It’s been a helluva ride so far, and hours upon hours of conversations mostly leading to hours and hours of more conversation have convinced me this is an endless journey, but sometimes it’s nice to smell the roses, laugh at the overused Google Docs, and enjoy your suave new Twitter bio.
Look, the key word here is “side.” Until we lose the “side” in “side hustle,” this venture should remain less important than other critical parts of your life. I’m not saying you should abandon it, and sure, if you really want to put in your 100% effort into a non-business, go for it.
The fact remains this is a fun project, and has not earned the right to take over critical time spent on your day-job, friends, Bumble dates, etc, etc. There is no guarantee of any type of success, so don’t jump into important personal life sacrifices that you may never be able to reclaim. Work on it during moments of free time, but if you have to choose between a boozy brunch (plug) with great people or sending out a superfluous email, always go with the former. Quite simply, don’t lose sight of the things that matter.
It’s the experiment lab, a testing ground, a playground to get stuff out there, see what sticks, and keep getting more stuff out there (your friends will always be your friends no matter how many posts/pages you tell them to “like”). The beautiful part of looking at a side project as just that is you allow yourself to take significantly more risks than you would have otherwise.
By taking those risks, you can uncover new strengths and de-emphasize some of your weaknesses. For instance, I’ve realized I actually enjoy video editing equally as much as going on camera. It’s a really neat process, and I never would have discovered this activity without a project like Brunch to freely test different skills. As far as numbers & finance…we are far from out here.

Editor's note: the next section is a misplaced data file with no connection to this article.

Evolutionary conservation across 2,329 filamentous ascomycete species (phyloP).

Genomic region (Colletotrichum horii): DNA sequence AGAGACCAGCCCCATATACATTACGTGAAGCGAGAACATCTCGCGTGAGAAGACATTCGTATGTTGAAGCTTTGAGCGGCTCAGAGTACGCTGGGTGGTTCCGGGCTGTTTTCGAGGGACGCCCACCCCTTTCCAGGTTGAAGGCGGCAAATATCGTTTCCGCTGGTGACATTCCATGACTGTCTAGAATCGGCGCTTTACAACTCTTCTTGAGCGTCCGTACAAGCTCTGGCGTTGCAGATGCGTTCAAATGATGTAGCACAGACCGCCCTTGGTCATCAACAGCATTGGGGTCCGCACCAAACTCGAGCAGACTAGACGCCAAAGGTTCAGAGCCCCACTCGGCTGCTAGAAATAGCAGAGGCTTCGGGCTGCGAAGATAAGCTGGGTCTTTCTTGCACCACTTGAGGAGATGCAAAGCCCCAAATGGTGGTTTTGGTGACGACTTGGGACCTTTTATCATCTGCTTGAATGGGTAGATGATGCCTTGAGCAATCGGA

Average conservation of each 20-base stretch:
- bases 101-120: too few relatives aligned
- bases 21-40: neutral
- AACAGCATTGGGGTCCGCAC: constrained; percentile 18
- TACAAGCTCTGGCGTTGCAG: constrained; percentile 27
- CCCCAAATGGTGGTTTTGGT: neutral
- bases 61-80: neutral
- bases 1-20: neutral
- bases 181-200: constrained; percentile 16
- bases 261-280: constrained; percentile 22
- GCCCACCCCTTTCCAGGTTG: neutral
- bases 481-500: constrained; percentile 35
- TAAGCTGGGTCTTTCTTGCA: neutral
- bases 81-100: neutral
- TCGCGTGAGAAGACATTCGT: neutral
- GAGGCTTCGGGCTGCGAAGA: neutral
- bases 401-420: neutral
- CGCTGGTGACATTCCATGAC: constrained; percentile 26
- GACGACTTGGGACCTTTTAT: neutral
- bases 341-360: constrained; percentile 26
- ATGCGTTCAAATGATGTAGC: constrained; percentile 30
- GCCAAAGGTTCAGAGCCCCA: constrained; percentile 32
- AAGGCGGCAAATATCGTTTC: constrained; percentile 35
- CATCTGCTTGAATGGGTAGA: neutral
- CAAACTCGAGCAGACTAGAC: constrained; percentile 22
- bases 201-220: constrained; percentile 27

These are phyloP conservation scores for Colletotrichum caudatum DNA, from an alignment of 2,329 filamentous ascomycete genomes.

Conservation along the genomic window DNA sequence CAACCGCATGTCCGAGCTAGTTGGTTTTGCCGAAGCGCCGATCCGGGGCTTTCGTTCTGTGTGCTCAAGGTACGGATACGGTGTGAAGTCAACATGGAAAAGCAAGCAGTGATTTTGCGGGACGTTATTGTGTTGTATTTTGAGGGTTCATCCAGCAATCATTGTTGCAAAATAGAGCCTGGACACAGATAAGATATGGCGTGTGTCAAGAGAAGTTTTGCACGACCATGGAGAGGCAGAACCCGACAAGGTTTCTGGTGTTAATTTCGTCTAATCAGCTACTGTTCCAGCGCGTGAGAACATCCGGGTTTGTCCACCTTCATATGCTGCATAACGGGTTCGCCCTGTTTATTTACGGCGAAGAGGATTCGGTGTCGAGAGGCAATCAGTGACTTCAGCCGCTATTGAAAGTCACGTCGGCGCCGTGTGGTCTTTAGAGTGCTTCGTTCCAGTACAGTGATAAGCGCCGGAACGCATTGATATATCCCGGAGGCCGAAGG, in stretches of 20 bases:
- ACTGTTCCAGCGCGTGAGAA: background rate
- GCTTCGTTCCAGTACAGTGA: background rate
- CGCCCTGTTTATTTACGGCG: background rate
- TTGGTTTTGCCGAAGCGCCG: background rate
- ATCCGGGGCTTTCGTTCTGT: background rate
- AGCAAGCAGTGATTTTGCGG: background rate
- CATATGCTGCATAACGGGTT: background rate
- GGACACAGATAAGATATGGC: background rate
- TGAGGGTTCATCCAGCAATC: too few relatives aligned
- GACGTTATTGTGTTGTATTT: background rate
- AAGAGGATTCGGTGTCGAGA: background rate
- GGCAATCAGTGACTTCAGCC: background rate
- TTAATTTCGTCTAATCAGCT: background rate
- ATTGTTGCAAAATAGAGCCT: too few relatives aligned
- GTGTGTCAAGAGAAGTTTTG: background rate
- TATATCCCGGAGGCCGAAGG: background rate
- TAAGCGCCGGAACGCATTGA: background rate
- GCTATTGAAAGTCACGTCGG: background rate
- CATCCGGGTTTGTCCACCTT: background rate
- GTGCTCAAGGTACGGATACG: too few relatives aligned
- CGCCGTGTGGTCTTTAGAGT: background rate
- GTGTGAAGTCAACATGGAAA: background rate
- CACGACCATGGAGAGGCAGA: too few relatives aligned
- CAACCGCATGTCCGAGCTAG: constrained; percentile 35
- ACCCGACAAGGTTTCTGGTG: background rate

All of us have ideas, sometimes they may actually be a (gasp) good idea, but it’s still fundamentally an idea. Hey, some of us even push forward with these mysterious ideas. We get a logo, maybe a website, send a few emails, possibly a customer or two, BUT, we really don’t create a true business.
Through my experience with Brunch, I’ve realized how hard it is just to get those baby steps up and running let alone world-changing, profitable companies. Today, the word “entrepreneur” is often blighted, misused, “buzzword-y”, etc, but true entrepreneurs still exist and the Travis Kalanick’s, Jonah Peretti’s, and Brian Chesky’s of the world deserve our utmost respect and admiration.
It is SO hard to start anything, let alone a company that makes $1000, or $10,000 so on and so forth. Seeing first hand how difficult it is gives me great respect for these leaders who not only worked incredibly hard, but made sacrifices not too many folks would ever make.
With that said, it’s been an absolute blast, but a humbling experience, nonetheless, working on Brunch Media. Most importantly, I’ve learned there is still so much development, training, and knowledge left to gain before I can give it my best effort to reach the ultimate destination.